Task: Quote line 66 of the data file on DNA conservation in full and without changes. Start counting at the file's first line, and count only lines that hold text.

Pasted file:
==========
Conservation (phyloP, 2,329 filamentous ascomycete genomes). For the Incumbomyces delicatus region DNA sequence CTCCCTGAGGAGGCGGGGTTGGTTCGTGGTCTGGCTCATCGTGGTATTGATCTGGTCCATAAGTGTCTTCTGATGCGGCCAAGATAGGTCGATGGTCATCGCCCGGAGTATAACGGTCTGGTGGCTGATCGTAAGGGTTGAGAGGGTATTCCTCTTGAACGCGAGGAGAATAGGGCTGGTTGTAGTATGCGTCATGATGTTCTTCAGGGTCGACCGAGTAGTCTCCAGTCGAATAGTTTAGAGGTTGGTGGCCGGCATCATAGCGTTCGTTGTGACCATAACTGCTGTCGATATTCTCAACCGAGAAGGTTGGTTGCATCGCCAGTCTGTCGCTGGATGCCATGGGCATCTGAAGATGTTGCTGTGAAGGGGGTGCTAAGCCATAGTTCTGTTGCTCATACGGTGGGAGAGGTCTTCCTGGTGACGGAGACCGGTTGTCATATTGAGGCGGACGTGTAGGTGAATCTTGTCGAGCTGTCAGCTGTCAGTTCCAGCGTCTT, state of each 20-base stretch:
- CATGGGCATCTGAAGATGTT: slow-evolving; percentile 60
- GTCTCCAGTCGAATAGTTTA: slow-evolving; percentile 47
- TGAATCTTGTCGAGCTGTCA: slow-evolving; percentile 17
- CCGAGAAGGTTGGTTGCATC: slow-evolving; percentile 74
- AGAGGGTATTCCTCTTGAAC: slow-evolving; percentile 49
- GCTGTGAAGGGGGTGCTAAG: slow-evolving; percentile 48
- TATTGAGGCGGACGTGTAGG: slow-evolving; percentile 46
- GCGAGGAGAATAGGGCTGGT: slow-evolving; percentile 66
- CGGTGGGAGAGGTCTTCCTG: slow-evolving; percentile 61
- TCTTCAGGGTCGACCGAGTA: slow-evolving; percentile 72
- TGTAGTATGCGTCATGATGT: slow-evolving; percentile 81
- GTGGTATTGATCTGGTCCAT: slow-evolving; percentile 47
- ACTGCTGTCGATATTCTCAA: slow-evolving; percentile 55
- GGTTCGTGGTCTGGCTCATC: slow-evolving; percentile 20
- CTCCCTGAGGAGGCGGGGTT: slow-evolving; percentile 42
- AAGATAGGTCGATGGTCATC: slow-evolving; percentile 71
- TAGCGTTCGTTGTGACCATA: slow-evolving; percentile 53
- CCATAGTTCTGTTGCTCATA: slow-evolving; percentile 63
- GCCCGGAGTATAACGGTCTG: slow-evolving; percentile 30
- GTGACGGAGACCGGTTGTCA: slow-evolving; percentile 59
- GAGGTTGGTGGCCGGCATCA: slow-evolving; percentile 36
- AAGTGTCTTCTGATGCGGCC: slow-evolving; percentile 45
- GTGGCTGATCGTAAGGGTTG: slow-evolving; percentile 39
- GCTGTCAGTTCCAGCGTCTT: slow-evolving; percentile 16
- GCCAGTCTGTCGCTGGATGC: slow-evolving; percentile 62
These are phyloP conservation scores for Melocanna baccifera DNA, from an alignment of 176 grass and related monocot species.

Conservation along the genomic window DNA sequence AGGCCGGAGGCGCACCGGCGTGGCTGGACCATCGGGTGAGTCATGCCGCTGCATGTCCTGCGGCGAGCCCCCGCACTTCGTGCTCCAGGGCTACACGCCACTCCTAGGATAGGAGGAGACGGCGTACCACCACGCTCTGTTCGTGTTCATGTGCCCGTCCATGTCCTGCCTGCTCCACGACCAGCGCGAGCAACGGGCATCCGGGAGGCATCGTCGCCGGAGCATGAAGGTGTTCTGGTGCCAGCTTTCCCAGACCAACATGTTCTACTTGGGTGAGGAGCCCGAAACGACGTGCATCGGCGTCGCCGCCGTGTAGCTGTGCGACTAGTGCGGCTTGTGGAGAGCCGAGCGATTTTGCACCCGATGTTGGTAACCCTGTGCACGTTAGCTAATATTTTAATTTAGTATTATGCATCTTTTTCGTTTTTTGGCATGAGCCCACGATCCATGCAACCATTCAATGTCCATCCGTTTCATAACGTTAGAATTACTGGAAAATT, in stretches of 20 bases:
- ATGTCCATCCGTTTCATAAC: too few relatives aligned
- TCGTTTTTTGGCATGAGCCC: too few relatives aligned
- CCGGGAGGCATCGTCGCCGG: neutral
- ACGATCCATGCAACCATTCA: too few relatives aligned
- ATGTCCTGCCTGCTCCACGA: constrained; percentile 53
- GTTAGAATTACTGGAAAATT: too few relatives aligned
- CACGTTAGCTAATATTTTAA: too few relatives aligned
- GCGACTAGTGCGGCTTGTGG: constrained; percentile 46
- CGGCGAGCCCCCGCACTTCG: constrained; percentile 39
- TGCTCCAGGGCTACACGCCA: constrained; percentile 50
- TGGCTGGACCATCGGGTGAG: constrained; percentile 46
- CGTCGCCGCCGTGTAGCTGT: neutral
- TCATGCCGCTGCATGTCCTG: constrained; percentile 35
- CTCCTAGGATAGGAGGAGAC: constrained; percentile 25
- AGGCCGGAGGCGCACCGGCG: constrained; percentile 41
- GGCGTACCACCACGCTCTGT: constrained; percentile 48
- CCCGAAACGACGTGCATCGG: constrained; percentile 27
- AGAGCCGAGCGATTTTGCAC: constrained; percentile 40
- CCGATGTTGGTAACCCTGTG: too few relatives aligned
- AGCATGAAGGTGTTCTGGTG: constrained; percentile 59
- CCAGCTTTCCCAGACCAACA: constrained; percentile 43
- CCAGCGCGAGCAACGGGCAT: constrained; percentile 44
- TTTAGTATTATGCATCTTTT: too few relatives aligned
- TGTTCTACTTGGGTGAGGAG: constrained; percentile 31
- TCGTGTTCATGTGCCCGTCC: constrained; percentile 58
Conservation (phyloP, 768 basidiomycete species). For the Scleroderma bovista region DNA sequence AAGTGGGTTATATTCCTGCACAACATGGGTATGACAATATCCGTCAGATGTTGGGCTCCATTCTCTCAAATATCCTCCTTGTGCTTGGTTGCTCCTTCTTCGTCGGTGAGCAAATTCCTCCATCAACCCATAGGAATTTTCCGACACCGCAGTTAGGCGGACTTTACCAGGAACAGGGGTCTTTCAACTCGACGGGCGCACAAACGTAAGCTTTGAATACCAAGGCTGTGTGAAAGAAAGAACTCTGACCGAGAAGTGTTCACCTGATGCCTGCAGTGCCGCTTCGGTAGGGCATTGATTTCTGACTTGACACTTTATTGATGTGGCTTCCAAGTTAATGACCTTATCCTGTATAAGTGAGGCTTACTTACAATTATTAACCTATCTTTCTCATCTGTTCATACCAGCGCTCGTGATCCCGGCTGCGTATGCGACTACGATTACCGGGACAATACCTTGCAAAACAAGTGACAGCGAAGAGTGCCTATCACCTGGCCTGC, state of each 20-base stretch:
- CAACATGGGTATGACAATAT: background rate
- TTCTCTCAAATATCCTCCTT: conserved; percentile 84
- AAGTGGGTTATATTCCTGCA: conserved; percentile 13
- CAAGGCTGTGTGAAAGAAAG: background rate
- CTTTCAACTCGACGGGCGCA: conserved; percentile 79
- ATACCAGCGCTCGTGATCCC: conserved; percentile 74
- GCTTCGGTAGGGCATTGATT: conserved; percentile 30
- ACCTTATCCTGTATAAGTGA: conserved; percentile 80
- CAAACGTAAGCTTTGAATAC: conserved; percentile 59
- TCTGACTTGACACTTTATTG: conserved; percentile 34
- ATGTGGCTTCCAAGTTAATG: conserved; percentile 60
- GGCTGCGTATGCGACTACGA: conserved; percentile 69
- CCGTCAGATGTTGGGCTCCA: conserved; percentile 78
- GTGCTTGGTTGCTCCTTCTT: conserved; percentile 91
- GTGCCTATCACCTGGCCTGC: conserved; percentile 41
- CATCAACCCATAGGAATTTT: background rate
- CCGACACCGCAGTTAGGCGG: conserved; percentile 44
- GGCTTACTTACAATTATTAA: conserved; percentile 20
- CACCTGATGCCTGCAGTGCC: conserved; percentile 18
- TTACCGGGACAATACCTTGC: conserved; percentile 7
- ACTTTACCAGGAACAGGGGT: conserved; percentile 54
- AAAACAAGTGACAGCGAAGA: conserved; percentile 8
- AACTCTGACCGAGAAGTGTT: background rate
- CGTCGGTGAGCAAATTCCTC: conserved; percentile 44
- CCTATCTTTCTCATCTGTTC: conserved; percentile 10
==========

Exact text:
- GGCTGCGTATGCGACTACGA: conserved; percentile 69